Anglo-Saxon in origin. It was a name given to a drover; a driver of a cart or vehicle carrying cargo of one kind or another. Further research revealed that the name is derived from the Old English word lædere, which meant leader, because of course the driver had to lead the horses pulling the cart. CITATION[CLOSE]
Bardsley, C.W, A Dictionary of English and Welsh Surnames: With Special American Instances. Wiltshire: Heraldry Today, 1901. Print. (ISBN 0-900455-44-6) Occupational names that were derived from the common trades of the medieval era transcended European cultural and linguistic boundaries. Occupational names have remained fairly common in the modern period. This is attested to by the continuing appearance of occupational suffixes at the end of many English surnames. Some of these suffixes include: herd, monger, maker, hewer, smith, and wright. Similarly, surnames of office, which include military, judicial, papal and other positions of authority, are widespread throughout Europe. Those who were involved in the military, or feudal armies, were given names such as the English surname Archer, the French name Chevalier and the German name Jeger, which means hunter. Names that were derived from judicial and papal titles, such as Bailiff, Squire and Abbott, are still commonly seen with the same surname spelling today.
Early Origins of the Leyder family
Durham where one of the first records of the name was Ralph Ledere who was listed in the Assize Rolls of 1243. CITATION[CLOSE]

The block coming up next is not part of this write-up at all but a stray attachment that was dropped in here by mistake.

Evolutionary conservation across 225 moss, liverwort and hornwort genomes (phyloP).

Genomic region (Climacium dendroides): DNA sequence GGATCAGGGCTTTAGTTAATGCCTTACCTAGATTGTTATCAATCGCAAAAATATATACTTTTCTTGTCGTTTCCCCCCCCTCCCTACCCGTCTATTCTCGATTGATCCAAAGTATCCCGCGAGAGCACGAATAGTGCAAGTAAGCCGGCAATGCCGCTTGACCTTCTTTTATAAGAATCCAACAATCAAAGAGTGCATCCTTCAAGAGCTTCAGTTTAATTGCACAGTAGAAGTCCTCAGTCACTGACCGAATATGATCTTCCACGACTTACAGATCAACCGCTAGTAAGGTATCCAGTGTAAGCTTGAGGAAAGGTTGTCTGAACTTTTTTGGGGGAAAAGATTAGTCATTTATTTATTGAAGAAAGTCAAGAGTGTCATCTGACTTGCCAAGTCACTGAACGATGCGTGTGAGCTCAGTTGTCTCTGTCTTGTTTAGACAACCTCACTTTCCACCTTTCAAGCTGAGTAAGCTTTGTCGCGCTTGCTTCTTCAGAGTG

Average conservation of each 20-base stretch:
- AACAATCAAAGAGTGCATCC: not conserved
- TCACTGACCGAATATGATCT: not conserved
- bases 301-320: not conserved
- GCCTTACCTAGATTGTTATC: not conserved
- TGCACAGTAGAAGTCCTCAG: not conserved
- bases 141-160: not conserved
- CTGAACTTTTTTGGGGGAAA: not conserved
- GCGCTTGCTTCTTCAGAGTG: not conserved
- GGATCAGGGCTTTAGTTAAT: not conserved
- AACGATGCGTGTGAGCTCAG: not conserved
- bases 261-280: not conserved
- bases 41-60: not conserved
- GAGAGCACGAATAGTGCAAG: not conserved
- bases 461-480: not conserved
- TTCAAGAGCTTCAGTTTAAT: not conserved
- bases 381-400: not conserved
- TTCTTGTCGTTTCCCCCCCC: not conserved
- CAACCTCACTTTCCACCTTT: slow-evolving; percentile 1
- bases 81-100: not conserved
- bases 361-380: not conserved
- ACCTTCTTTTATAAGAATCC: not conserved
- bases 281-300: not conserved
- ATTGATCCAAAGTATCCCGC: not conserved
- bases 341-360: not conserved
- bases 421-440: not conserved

Reaney, P.H and R.M. Wilson, A Dictionary of English Surnames. London: Routledge, 1991. Print. (ISBN 0-415-05737-X)
Early History of the Leyder family
Another 139 words (10 lines of text) covering the years 1243, 1553 and 1558 are included under the topic Early Leyder History in all our PDF Extended History products and printed products wherever possible.
Leyder Spelling Variations
hundred years, the English language lacked any comprehensive system of spelling rules. Consequently, spelling variations in names are frequently found in early Anglo-Saxon and later Anglo-Norman documents. One person's name was often spelled several different ways over a lifetime. The recorded variations of Leyder include Leader, Leeder and others.
Early Notables of the Leyder family (pre 1700)
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Migration of the Leyder family to Ireland
Some of the Leyder family moved to Ireland, but this topic is not covered in this excerpt.
Another 47 words (3 lines of text) about their life in Ireland is included in all our PDF Extended History products and printed products wherever possible.
Migration of the Leyder family to the New World and Oceana
Thousands of English families boarded ships sailing to the New World in the hope of escaping the unrest found in England at this time. Although the search for opportunity and freedom from persecution abroad took the lives of many because of the cramped conditions and unsanitary nature of the vessels, the opportunity perceived in the growing colonies of North America beckoned. Many of the settlers who survived the journey went on to make important contributions to the transplanted cultures of their adopted countries. The Leyder were among these contributors, for they have been located in early North American records:
Leyder Settlers in United States in the 19th Century
Leyder Family Crest Products